Ewald Penner was eight when a passion for cars first took hold.
He said it happened when “a Chevy exploded outside our house” while he and his brothers were growing up in the area of 57 Street near Fraser in Vancouver.
The driver of a classic 1957 Chevy Bel-Air missed a shift and blew the clutch, sending a piece of metal through a window in a house across the street.
No one was hurt, but the incident made a lasting impression and ultimately led to the business founded by Ewald and his brother Kurt, Jellybean AutoCrafters.
So why Jellybean?
The brothers were getting ready to launch a custom car and restoration business, working out a business plan and taking brush-up management courses, but when it came to picking a name, they got stuck.
“Call it Jellybean Hot Rods,” Kurt finally suggested.
That happened to be the nickname of the 1960 Ford Falcon two-door Kurt built for his wife, Lu.
“You’re an idiot,” Ewald said.
But the next day, when Kurt phoned to ask Ewald if he had a better idea, they agreed to call their company Jellybean, with the stipulation they would change it if something better could be found.
Years later, it’s still called Jellybean, a name that has become synonymous with unique and awesome cars.
The only change was switching “hot rods” to “AutoCrafters,” which better reflects the reality of a shop that handles everything from rusty old trucks to sleek Ferraris.
The Jellybean design team has built vehicles that placed in the top ranks at races like the Peking to Paris Rally and harvested trophies at top events like the Grand National Roadster Show and Pebble Beach.
The work they perform ranges from restoring rare classics to custom one-off rides.
“We’ve never done two vehicles the same,” Ewald said.
“Basically, it’s a hobby gone bad.”
On the day a Times reporter visited, Ewald was working at his office desk, a repurposed cab of a 1927 Hudson found in a Saskatchewan field, while Kurt was in the back, working on a car.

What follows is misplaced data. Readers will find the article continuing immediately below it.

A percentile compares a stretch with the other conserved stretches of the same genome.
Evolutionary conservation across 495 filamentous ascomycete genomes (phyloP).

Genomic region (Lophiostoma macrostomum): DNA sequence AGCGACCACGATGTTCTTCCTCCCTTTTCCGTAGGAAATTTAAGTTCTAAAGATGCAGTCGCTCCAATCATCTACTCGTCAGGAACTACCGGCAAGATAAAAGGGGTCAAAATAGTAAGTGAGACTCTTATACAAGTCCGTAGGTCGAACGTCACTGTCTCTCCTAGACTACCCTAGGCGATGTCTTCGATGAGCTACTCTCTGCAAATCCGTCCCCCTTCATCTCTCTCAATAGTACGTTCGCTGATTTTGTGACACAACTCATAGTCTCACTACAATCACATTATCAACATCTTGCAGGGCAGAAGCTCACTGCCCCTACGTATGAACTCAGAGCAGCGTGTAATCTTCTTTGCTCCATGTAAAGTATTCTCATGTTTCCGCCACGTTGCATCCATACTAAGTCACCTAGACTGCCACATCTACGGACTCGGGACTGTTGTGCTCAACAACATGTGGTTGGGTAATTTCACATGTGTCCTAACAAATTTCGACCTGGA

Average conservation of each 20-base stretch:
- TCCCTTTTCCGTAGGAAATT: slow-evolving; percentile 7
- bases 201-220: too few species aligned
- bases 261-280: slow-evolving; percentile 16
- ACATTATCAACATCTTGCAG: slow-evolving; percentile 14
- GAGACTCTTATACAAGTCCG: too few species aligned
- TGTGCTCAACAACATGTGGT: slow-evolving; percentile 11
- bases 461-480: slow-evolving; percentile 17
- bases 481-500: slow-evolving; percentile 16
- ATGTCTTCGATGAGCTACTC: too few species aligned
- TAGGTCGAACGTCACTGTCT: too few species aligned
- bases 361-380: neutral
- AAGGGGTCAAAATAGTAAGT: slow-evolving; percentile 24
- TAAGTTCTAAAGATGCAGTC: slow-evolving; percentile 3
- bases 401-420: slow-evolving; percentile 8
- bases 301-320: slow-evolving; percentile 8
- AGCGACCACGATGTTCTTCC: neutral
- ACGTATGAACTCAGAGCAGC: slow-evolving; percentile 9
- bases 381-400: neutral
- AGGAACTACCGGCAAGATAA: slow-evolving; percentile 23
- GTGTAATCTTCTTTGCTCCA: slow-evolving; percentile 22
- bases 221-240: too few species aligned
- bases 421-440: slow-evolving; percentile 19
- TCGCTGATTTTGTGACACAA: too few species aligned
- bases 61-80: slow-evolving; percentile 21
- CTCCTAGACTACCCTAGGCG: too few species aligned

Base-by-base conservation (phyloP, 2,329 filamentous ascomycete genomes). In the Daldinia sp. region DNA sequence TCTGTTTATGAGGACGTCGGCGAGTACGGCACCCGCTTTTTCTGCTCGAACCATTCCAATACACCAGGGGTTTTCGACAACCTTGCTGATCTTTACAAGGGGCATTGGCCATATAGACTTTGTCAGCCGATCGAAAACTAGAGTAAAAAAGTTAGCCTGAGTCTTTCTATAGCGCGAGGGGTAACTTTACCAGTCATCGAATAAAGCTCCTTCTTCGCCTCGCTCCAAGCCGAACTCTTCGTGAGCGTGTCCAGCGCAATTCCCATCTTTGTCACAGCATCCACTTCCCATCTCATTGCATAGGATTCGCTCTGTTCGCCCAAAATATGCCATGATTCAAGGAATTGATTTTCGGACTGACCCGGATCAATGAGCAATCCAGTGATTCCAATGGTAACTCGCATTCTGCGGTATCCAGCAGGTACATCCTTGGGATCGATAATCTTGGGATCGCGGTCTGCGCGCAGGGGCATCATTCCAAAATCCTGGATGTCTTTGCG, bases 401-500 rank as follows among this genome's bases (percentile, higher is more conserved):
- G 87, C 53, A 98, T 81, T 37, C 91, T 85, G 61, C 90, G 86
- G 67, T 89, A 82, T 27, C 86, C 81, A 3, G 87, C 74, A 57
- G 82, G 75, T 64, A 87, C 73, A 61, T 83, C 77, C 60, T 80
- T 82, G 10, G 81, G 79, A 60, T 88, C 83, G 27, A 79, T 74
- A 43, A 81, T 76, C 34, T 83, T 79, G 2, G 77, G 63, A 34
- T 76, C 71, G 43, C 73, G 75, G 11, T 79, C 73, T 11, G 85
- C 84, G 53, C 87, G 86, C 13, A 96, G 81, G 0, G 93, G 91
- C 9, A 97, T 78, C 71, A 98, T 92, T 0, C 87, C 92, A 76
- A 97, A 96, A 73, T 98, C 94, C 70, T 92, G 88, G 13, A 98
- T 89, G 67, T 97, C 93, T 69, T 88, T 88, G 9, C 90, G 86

“He’s stuck in the office, I’m out here,” Kurt said, grinning.
“This is supposed to be temporary,” Ewald said.
Ewald would clearly prefer to be in the back getting his hands dirty, but a busy company needs someone to stay on top of the paperwork, and Jellybean is the busiest it’s ever been.
The 4,400 sq. ft Jellybean premises on the Langley Bypass had several projects on the go on the day the Times dropped by.
Four “full builds” were in progress, along with two smaller projects.
The brothers are building one car just for themselves, a 1927 chop-top Ford Model T named “Infraction” because the specs go “to the brink” of violating transport regulations without going over.
Photos on the office wall showed off some of their many creations, like the 1959 Mercedes 190 SL with a corvette engine, the 1965 Beaumont convertible and the 1938 BMW 327/328, all taken without any photographer’s model draped on the hood because Jellybean feels the cars are beautiful enough by themselves.
Jellybean moved to No. 208 at 19435 Langley Bypass near the Langley border from the Sullivan area of Surrey about a year ago.
“We were looking for a place closer to the car community (in Langley),” Ewald said.
Some examples of the company’s work will be on display at this years’ Good Times Cruise-in Aldergrove, both from the company itself and from clients who drive their Jellybean projects to show and shines.